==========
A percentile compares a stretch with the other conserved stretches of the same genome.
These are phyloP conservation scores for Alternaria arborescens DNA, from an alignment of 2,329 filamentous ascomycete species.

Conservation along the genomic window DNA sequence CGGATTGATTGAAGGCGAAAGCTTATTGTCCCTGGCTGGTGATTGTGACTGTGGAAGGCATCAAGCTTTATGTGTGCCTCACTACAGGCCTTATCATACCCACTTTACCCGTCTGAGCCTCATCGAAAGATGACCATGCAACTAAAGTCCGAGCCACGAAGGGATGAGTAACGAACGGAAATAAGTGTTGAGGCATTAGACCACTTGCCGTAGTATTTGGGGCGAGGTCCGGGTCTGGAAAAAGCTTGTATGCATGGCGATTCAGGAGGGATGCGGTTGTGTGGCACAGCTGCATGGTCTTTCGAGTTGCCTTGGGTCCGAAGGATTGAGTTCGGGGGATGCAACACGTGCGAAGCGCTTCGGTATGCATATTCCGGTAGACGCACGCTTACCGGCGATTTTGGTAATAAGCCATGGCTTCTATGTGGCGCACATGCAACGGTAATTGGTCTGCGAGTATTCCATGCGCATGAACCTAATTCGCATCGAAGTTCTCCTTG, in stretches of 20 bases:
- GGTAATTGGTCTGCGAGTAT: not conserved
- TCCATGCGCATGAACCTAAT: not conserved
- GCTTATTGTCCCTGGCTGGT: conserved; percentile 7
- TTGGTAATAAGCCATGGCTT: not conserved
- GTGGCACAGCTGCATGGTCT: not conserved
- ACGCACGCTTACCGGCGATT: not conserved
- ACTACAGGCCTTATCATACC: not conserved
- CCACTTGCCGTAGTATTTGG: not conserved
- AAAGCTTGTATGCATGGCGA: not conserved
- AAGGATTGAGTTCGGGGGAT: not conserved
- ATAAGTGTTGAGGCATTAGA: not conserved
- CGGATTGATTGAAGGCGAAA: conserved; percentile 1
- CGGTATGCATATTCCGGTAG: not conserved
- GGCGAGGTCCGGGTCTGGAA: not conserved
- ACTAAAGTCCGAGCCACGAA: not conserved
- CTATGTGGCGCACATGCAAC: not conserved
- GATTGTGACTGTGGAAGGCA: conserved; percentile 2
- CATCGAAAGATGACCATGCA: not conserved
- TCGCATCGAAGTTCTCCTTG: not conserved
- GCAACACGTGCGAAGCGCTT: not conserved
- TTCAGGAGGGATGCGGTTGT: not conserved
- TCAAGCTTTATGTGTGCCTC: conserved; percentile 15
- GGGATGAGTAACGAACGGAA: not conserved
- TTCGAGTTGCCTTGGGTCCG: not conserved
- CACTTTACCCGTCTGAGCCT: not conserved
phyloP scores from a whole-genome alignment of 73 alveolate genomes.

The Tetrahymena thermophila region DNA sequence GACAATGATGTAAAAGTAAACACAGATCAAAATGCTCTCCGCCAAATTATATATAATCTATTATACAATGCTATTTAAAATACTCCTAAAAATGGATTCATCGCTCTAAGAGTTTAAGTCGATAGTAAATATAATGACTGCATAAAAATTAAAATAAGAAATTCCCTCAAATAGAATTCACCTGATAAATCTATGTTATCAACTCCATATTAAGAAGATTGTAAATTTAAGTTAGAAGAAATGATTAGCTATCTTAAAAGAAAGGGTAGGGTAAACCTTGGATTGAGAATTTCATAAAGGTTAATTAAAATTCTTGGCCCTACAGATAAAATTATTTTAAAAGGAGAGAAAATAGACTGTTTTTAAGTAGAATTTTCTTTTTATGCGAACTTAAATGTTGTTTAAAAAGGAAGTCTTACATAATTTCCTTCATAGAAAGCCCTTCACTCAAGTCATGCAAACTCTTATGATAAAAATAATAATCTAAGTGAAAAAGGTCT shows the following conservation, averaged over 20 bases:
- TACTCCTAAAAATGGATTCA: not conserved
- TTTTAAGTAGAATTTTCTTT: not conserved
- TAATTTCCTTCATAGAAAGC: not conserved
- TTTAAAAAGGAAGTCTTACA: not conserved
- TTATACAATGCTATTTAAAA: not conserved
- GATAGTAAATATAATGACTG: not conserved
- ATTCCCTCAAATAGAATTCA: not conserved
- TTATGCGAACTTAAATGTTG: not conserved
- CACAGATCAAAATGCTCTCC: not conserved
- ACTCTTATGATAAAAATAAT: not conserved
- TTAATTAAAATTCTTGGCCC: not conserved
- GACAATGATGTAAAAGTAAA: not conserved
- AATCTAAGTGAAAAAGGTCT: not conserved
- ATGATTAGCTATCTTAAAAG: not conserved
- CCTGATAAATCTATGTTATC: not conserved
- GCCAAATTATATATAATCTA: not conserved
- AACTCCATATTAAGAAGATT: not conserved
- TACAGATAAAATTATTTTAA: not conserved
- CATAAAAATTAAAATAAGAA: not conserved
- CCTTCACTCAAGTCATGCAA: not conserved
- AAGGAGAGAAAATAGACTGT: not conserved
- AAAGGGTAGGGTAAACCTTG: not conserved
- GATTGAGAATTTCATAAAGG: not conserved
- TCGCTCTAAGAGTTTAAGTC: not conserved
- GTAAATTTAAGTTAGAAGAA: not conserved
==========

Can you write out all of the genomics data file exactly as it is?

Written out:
A percentile compares a stretch with the other conserved stretches of the same genome.
These are phyloP conservation scores for Alternaria arborescens DNA, from an alignment of 2,329 filamentous ascomycete species.

Conservation along the genomic window DNA sequence CGGATTGATTGAAGGCGAAAGCTTATTGTCCCTGGCTGGTGATTGTGACTGTGGAAGGCATCAAGCTTTATGTGTGCCTCACTACAGGCCTTATCATACCCACTTTACCCGTCTGAGCCTCATCGAAAGATGACCATGCAACTAAAGTCCGAGCCACGAAGGGATGAGTAACGAACGGAAATAAGTGTTGAGGCATTAGACCACTTGCCGTAGTATTTGGGGCGAGGTCCGGGTCTGGAAAAAGCTTGTATGCATGGCGATTCAGGAGGGATGCGGTTGTGTGGCACAGCTGCATGGTCTTTCGAGTTGCCTTGGGTCCGAAGGATTGAGTTCGGGGGATGCAACACGTGCGAAGCGCTTCGGTATGCATATTCCGGTAGACGCACGCTTACCGGCGATTTTGGTAATAAGCCATGGCTTCTATGTGGCGCACATGCAACGGTAATTGGTCTGCGAGTATTCCATGCGCATGAACCTAATTCGCATCGAAGTTCTCCTTG, in stretches of 20 bases:
- GGTAATTGGTCTGCGAGTAT: not conserved
- TCCATGCGCATGAACCTAAT: not conserved
- GCTTATTGTCCCTGGCTGGT: conserved; percentile 7
- TTGGTAATAAGCCATGGCTT: not conserved
- GTGGCACAGCTGCATGGTCT: not conserved
- ACGCACGCTTACCGGCGATT: not conserved
- ACTACAGGCCTTATCATACC: not conserved
- CCACTTGCCGTAGTATTTGG: not conserved
- AAAGCTTGTATGCATGGCGA: not conserved
- AAGGATTGAGTTCGGGGGAT: not conserved
- ATAAGTGTTGAGGCATTAGA: not conserved
- CGGATTGATTGAAGGCGAAA: conserved; percentile 1
- CGGTATGCATATTCCGGTAG: not conserved
- GGCGAGGTCCGGGTCTGGAA: not conserved
- ACTAAAGTCCGAGCCACGAA: not conserved
- CTATGTGGCGCACATGCAAC: not conserved
- GATTGTGACTGTGGAAGGCA: conserved; percentile 2
- CATCGAAAGATGACCATGCA: not conserved
- TCGCATCGAAGTTCTCCTTG: not conserved
- GCAACACGTGCGAAGCGCTT: not conserved
- TTCAGGAGGGATGCGGTTGT: not conserved
- TCAAGCTTTATGTGTGCCTC: conserved; percentile 15
- GGGATGAGTAACGAACGGAA: not conserved
- TTCGAGTTGCCTTGGGTCCG: not conserved
- CACTTTACCCGTCTGAGCCT: not conserved
phyloP scores from a whole-genome alignment of 73 alveolate genomes.

The Tetrahymena thermophila region DNA sequence GACAATGATGTAAAAGTAAACACAGATCAAAATGCTCTCCGCCAAATTATATATAATCTATTATACAATGCTATTTAAAATACTCCTAAAAATGGATTCATCGCTCTAAGAGTTTAAGTCGATAGTAAATATAATGACTGCATAAAAATTAAAATAAGAAATTCCCTCAAATAGAATTCACCTGATAAATCTATGTTATCAACTCCATATTAAGAAGATTGTAAATTTAAGTTAGAAGAAATGATTAGCTATCTTAAAAGAAAGGGTAGGGTAAACCTTGGATTGAGAATTTCATAAAGGTTAATTAAAATTCTTGGCCCTACAGATAAAATTATTTTAAAAGGAGAGAAAATAGACTGTTTTTAAGTAGAATTTTCTTTTTATGCGAACTTAAATGTTGTTTAAAAAGGAAGTCTTACATAATTTCCTTCATAGAAAGCCCTTCACTCAAGTCATGCAAACTCTTATGATAAAAATAATAATCTAAGTGAAAAAGGTCT shows the following conservation, averaged over 20 bases:
- TACTCCTAAAAATGGATTCA: not conserved
- TTTTAAGTAGAATTTTCTTT: not conserved
- TAATTTCCTTCATAGAAAGC: not conserved
- TTTAAAAAGGAAGTCTTACA: not conserved
- TTATACAATGCTATTTAAAA: not conserved
- GATAGTAAATATAATGACTG: not conserved
- ATTCCCTCAAATAGAATTCA: not conserved
- TTATGCGAACTTAAATGTTG: not conserved
- CACAGATCAAAATGCTCTCC: not conserved
- ACTCTTATGATAAAAATAAT: not conserved
- TTAATTAAAATTCTTGGCCC: not conserved
- GACAATGATGTAAAAGTAAA: not conserved
- AATCTAAGTGAAAAAGGTCT: not conserved
- ATGATTAGCTATCTTAAAAG: not conserved
- CCTGATAAATCTATGTTATC: not conserved
- GCCAAATTATATATAATCTA: not conserved
- AACTCCATATTAAGAAGATT: not conserved
- TACAGATAAAATTATTTTAA: not conserved
- CATAAAAATTAAAATAAGAA: not conserved
- CCTTCACTCAAGTCATGCAA: not conserved
- AAGGAGAGAAAATAGACTGT: not conserved
- AAAGGGTAGGGTAAACCTTG: not conserved
- GATTGAGAATTTCATAAAGG: not conserved
- TCGCTCTAAGAGTTTAAGTC: not conserved
- GTAAATTTAAGTTAGAAGAA: not conserved